inclusiveness, the District and 
ABA want Altadena residents 
to provide their input on the 
libraries and invite them to 
participate in a community 
survey at: 
(in Spanish 

Altadena residents also 
are invited to join a virtual 
Community Town Hall on 
Zoom from 6 to 8 p.m. on 
Tuesday, March 29 to see 
and provide feedback on 
preliminary schematic plans 
for the Bob Lucas Memorial 
Library. The District will hold 
a similar Community Town 
Hall on Zoom, from 6 to 8 p.m., 
Tuesday, May 10, regarding 
plans for the Main Library. For 
more information and to sign 
up, go to www.AltadenaLibrary.

completed in April 2023. 
The city council meets at 4 

p.m. by videoconference
A livestream with 
captioning is available 
Members of the public may 
provide live public comment. 
See the council’s agenda 
for for information at: 

ChangeYour Clocks, 
Change YourBatteries

 The Pasadena Fire 

Department is reminding 

residents of the long-standing 

“Change Your Clocks, Change 

Your Batteries” campaign 

that encourages the public to 

change smoke alarm batteries 

when turning back clocks 

in the fall and ahead in the 


 Early Sunday morning states 

throughout the US turned 

their clocks forward for 

Daylight Savings Time. Use 

this opportunity to change 

their home’s smoke alarm 

batteries as well.

 Because working smoke 

alarms are a critical element 

of home fire safety, we want 

to reinforce the importance 

of working batteries. Today’s 

smoke alarms are not all 

designed the same, making 

battery messaging more 


 Following is information 

to help make sure all smoke 

alarms have working batteries, 

accounting for the multiple 

types of smoke alarms on 

the market and their varying 

battery requirements:

 Smoke alarms with non-

replaceable 10-year batteries 

are designed to remain 

effective for up to 10 years. 

If the alarm chirps, warning 

that the battery is low, replace 

the entire smoke alarm right 


 Smoke alarms with any other 

type of battery need a new 

battery at least once a year. 

If that alarm chirps, warning 

the battery is low, replace the 

battery right away.

 When replacing a battery, 

follow manufacturer’s list of 

batteries on the back of the 

alarm or manufacturer’s 

 instructions. Manufacturer’s 

instructions are specific to the 

batteries (brand and model) 

that must be used. The smoke 

alarm may not work properly 

if a different kind of battery is 


 Also, take this opportunity 

to update your family disaster 

kit(s) and make sure the 

food, water, medications, 

prescription glasses, pet 

supplies, first aid kit, etc. are 


 For more information 

Five Acres Honors 2021 
Community Members 

Five Acres Welcomes 
New Board Members 
Carol Alexis Chen and 
Zoe Walrond

 Altadena based Five Acres 
announced Thursday new 
board members and recognized 
its community award recipients 
at its 134th Annual Meeting and 
Board Celebration Wednesday. 
Five Acres staff honored 
community members and 
volunteers who demonstrated 
an unwavering commitment to 
its mission during the previous 

 These individuals have 
supported the charity’s mission 
in serving more than 7,000 
children and families annually 
across five counties. The charity 
offers a full continuum of 
care for children and families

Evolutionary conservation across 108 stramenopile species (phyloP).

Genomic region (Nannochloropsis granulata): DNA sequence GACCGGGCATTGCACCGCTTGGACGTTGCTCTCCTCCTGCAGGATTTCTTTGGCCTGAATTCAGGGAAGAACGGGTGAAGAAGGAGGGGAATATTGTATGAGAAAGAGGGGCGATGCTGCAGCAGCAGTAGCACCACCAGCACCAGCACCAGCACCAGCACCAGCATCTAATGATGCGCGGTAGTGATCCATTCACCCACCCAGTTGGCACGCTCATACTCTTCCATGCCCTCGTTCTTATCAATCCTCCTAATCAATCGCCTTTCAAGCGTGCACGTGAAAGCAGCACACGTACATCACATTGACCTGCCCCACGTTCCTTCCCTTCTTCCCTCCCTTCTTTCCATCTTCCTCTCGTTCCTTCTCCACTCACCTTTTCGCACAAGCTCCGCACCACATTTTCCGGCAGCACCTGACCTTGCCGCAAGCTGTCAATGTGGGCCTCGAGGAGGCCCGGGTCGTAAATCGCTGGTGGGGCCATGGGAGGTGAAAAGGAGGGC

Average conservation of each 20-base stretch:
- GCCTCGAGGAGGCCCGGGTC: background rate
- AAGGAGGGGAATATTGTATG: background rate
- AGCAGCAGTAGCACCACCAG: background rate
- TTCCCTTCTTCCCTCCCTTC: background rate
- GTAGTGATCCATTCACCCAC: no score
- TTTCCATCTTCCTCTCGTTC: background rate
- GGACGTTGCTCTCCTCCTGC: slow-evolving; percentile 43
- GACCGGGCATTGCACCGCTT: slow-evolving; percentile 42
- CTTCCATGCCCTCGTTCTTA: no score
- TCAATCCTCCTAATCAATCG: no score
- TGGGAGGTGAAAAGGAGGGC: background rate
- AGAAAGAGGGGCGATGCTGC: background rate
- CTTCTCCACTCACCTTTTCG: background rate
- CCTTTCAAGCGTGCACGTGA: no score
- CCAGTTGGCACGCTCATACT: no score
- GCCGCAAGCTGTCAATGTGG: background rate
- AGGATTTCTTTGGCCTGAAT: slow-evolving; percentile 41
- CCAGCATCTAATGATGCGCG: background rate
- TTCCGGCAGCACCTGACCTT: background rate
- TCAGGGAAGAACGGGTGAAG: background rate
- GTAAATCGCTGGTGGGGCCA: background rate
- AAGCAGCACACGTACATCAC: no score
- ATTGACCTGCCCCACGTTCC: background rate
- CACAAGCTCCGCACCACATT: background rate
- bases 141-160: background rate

in crisis, including foster 
care, adoption, deaf services, 
therapeutic residential care for 
foster youth, and community-
based mental/behavioral health 

 The individuals recognized 
In honor of their memory, 
Gene Gregg and Margaret 
Sedenquist, Dorothy Cook 
Lifetime Achievement Award 
Florence Nelson, Volunteer of 
the Year Award 
Rustin Mork, Person of the 
Year Award 
Carbon Health and Five Acres 
Nursing Staff, Special Service to 
Don Boline, Special 
Recognition AwardIn honor of her memory 
Melissa Kobe, The Children’s 
Paul Maurin, Commitment to 
Service Award 
Five Acres also bids farewell to 
Don Boline and Rustin Mork, 
who served their tenure this 
year. Board members who 
departed made a mark on 
the agency’s mission. Being a 
local builder, Boline started 
on the Building and Grounds 
Committee before he joined 
the Board in 2012. He served as 
the vice chair of administration 
and last year co-chaired the 
Gala Committee, galvanizing 
additional support for Five 
Acres. Mork started his 
involvement serving on the golf 
committee raising funds for the 
charity until he was recruited 
to join the Board in the same 
year as Boline. He chaired the 
Golf Committee and last served 
as the vice chair of nominating 
and audit committees.

 The charity also welcomed 

two new board members: Carol 
Alexis Chen and Zoe Walrond 
who join the class of 2022. 
Chen is a partner and trial 
lawyer in Winston & Strawn 
LLP’s Los Angeles office. She 
represents public and private 
companies, corporate officers, 
entrepreneurs, and other 
individuals in high-stakes 
white collar criminal and 
complex civil litigation. Carol is 
heavily involved in community, 
pro bono, and non-profit 
board service and various 
professional associations, and 
serves as a mentor for Yale Law 
Women, Asian Pacific Asian 
Women Lawyers Alliance, 
Southern California Chinese 
Lawyers Association, and The 
Mentorship Boardroom, the 
latter for which she mentors 
young lawyers in South Africa 
through virtual meetings.

 Walrond comes to the Five 
Acres board with a background 
in broadcast journalism. She 
was a television reporter and 
anchor for NBC affiliates 
in Denver and Kansas City, 
Missouri, and the CBS affiliate 
in Colorado Springs. She also 
served as news director of 
National Public Radio affiliate 
KCUR-FM in Kansas City, as 
Morning Edition anchor on 
NPR affiliate KPCC-FM in 
Pasadena, and as a contributing 
reporter for NPR. In addition, 
Zoe was a news anchor on all-
news radio station KFWB in 
Los Angeles. As an adjunct 
professor at Cal Poly Humboldt, 
formerly known as Humboldt 
State, she taught journalism 
and radio production and 
was faculty advisor to the 
university’s award-winning 
student radio station. 

The charity’s new executive 
committee are Susan McGuirl, 
chair; Shoshana Puccia, 
secretary; Jason Melillo, vice 
chair, finance/investment; Chris 
Selak, vice chair, advancement; 
Grace Russak, vice chair, 
nominating; Chris Kerns, vice 
chair, audit and past board 
chair; and Kirsten Hansen, vice 
chair, administration.

 “We honor, recognize, and 
appreciate all of our wonderful 
awardees, departing board 
members, new board members, 
and new executive committee, 
who have been an asset to the 
impact and growth of Five 
Acres,” said Chanel Boutakidis, 
Five Acres chief executive 

 To learn more, visit 

Photo caption: New Five Acres 
Board Members Carol Chen 
and Zoe Walrond | Photo 
courtesy of Five Acres